You want a breeder who cares about their breed, actively participates in health testing of their dogs, stands behind their dogs for their entire lives, knows what happened to every single puppy they ever produced, and considers those puppy owners to be part of their family forever. The overriding concern of a reputable breeder is that their puppies are cherished members of the families they join. 

Getting the third degree

Once you've found your breed and a few breeders to talk to, you still may not find smooth sailing. Reputable breeders are real people with jobs, families, and commitments. They just obsess about dogs in their free time. That being said, when you do make contact with a good breeder, you'll probably learn much more about the breed than you thought was possible. And, when you mention that you want a puppy, you'll probably be subjected to interrogation that makes a job interview look easy.

Remember that a good breeder has poured time, energy, love, and money into their dogs. Many people may think that breeders are just in it for the money. We know lots of good breeders. None of them makes money on the puppies they sell. If they're lucky, they break even on a litter of puppies. Consider: health testing before even conceiving the litter, veterinary care before and after the puppies arrive, puppy supplies, etc., the expenses can easily overtake the income from any litter. They're breeders because they love their breed, want to ensure its preservation and health. And want the best possible homes for their puppies. 

There's actually a joke among dog breeders: "Want to be a millionaire dog breeder? Start with a billion!"

Don't be in a hurry

It's best to be patient. Good, reputable breeders may have long waiting lists. But they also have networks of fellow breeders. It's a good idea to be as flexible as possible in how far you're willing to travel to get your puppy. Flexibility may be important for timing, as well. Once you're on the radar, a puppy may become available because someone's situation changed. Or, if you're interested in an older dog, let the breeders you contact know that, too. On occasion, retired show dogs may be available to special homes.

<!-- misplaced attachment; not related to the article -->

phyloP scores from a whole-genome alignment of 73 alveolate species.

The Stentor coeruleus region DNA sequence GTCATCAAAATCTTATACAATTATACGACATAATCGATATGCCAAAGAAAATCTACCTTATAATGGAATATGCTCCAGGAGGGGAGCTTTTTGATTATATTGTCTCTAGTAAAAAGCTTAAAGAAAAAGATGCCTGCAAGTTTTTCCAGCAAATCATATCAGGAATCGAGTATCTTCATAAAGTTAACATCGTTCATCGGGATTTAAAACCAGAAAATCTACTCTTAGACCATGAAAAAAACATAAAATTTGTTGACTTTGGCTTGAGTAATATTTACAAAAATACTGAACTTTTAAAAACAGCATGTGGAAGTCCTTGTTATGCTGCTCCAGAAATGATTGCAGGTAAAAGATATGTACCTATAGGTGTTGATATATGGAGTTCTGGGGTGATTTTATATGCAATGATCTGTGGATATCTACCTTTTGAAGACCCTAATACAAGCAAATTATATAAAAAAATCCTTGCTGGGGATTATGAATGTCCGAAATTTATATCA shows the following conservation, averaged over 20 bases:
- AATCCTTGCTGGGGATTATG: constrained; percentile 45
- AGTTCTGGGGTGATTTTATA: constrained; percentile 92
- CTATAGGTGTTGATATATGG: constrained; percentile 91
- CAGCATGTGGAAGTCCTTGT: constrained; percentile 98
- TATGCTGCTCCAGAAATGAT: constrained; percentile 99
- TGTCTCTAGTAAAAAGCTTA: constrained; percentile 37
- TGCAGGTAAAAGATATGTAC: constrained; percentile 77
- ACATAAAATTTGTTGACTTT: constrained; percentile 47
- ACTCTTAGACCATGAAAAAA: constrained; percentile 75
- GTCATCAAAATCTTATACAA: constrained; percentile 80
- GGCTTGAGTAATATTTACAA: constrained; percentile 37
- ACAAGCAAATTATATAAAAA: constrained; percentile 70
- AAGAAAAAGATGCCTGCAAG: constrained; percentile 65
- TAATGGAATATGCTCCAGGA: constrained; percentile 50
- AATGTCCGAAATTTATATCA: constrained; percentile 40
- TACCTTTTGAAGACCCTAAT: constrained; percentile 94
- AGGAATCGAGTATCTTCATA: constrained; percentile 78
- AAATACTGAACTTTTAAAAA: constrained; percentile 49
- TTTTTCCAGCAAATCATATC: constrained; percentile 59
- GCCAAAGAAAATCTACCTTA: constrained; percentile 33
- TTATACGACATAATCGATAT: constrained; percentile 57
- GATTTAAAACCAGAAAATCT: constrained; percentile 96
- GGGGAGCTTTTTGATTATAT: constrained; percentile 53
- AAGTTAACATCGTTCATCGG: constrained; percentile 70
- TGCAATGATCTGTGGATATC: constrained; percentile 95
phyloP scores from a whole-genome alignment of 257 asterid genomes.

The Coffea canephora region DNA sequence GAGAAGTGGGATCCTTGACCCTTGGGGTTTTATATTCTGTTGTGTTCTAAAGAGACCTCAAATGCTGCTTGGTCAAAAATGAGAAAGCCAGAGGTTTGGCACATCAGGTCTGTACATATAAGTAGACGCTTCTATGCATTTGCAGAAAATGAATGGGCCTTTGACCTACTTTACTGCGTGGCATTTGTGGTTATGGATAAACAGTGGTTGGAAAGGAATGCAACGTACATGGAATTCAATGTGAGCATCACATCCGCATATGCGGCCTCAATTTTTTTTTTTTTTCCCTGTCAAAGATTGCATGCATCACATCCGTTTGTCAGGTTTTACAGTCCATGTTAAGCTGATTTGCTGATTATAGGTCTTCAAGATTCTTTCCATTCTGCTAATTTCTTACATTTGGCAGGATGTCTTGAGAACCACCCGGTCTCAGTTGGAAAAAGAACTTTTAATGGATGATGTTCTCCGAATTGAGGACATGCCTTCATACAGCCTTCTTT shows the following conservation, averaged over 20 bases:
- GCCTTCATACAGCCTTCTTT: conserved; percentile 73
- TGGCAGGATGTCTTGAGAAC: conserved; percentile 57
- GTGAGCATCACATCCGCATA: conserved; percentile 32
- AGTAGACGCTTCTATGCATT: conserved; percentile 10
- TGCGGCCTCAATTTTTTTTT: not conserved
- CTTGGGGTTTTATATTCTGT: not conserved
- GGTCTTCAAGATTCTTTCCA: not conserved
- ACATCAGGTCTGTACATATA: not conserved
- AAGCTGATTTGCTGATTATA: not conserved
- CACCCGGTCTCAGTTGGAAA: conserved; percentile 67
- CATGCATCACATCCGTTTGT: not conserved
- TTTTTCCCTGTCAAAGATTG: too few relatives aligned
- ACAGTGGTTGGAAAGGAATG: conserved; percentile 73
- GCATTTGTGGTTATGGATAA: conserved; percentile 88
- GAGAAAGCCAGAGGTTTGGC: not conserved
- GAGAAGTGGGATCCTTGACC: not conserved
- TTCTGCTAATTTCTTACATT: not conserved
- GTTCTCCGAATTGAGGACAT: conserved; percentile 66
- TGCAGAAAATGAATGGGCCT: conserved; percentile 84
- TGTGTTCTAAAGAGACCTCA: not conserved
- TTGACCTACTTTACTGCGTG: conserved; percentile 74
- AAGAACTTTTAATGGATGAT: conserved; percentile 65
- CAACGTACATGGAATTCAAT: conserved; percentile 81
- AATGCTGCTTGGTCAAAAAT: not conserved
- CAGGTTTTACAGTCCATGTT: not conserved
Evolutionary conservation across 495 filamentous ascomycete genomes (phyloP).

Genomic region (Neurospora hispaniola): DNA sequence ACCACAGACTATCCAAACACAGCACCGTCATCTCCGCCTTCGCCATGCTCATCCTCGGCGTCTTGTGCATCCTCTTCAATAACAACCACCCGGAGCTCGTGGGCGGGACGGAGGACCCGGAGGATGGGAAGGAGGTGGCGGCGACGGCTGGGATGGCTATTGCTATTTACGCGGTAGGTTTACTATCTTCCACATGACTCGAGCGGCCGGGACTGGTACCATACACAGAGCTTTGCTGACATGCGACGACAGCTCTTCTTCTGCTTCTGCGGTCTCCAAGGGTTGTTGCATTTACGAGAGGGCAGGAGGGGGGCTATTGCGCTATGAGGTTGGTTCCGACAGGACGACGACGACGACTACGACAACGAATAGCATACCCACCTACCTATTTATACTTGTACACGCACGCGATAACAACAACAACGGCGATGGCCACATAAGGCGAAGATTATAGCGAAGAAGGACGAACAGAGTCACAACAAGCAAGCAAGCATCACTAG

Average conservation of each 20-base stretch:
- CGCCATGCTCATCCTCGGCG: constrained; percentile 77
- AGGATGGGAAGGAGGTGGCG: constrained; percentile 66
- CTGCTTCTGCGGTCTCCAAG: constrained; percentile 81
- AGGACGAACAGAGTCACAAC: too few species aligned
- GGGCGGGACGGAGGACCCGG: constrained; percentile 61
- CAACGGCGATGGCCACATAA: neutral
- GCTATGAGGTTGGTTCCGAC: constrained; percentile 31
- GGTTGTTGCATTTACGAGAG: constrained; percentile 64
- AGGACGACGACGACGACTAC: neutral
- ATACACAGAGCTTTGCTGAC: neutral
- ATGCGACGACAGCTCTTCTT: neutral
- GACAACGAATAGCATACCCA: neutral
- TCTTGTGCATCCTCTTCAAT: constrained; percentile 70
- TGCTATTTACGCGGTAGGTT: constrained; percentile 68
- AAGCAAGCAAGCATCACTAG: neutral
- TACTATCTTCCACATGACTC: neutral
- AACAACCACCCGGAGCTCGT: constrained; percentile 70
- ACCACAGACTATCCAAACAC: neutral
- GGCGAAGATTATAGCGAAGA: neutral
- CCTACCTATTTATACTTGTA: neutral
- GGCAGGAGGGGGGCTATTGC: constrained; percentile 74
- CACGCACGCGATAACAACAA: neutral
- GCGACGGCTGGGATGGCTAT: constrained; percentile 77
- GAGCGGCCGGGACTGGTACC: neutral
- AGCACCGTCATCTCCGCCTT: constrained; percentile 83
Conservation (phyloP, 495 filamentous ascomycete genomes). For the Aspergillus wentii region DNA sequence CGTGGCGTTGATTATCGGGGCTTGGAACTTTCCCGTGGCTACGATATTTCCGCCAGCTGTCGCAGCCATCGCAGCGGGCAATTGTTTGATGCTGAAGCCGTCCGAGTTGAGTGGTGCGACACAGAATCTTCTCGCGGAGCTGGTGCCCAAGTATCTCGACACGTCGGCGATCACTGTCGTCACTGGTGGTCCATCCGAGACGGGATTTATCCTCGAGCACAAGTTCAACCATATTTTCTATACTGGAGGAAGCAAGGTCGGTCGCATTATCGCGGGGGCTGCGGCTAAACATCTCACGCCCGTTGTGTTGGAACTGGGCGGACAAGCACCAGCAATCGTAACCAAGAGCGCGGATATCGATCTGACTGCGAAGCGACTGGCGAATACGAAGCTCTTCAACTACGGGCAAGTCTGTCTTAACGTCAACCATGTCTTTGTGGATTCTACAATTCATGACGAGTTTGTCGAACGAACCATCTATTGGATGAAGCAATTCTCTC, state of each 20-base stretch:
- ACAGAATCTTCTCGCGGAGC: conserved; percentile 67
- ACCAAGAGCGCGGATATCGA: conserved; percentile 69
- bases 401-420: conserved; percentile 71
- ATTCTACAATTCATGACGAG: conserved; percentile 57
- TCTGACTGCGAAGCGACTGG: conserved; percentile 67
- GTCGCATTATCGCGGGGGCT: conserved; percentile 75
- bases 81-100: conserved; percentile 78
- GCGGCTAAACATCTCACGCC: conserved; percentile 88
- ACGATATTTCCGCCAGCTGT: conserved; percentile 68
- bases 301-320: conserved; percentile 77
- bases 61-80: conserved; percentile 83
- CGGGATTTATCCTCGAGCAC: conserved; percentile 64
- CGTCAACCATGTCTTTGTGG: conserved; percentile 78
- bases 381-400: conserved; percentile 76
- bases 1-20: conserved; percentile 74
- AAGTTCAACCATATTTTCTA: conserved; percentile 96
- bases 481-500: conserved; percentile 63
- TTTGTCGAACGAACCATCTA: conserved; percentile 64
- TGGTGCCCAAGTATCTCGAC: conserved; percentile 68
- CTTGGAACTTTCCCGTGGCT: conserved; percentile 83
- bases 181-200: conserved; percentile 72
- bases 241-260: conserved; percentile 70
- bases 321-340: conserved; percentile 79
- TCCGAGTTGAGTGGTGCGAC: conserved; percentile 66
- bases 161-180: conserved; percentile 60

If your chosen breed has a variety of fur types and colors, it's another opportunity for flexibility. If you're open to either a boy or a girl, of any color in your breed, your chances improve as well. 

The perfect puppy for your family is out there. It just takes a little patience, some research, and possibly some persistence to find them. It's worth making the effort. The right puppy will be with your family for many years and become everyone's best friend. Each member of the family will have a special relationship with your dog. Finding the perfect dog for you is time well spent.


Here's a list of breed clubs for small dogs by AKC group:

Toy Group
Cavalier King Charles Spaniel
Chinese Crested
English Toy Spaniel
Italian Greyhound
Japanese Chin
Manchester Terrier
Miniature Pinscher
Russian Toy
Shih Tzu
Silky Terrier
Toy Fox Terrier
Yorkshire Terrier

Non-Sporting Group
American Eskimo Dog
Bichon Frise
Boston Terrier
Chinese Shar Pei
Chow Chow
Coton de Tulear
Finnish Spitz
French Bulldog
Lhasa Apso
Norwegian Lundehund
Miniature Poodle
Standard Poodle
Shiba Inu
Tibetan Spaniel
Tibetan Terrier

Terrier Group
Airedale Terrier
American Hairless Terrer
American Staffordshire Terrier
Australian Terrier
Bedlington Terrier
Border Terrier
Bull Terrier
Cairn Terrier
Cesky Terrier
Dandie Dinmont Terrier
Glen of Imaal Terrier
Irish Terrier
Kerry Blue Terrier
Lakeland Terrier
Manchester Terrier (Standard)
Miniature Bull Terrier
Miniature Schnauzer
Norfolk Terrier
Norwich Terrier
Parson Russell Terrier
Rat Terrier
Russell Terrier
Scottish Terrier
Sealyham Terrier
Skye Terrier
Smooth Fox Terrier
Soft Coated Wheaten Terrier
Staffordshire Bull Terrier
Welsh Terrier
West Highland White Terrier
Wire Fox Terrier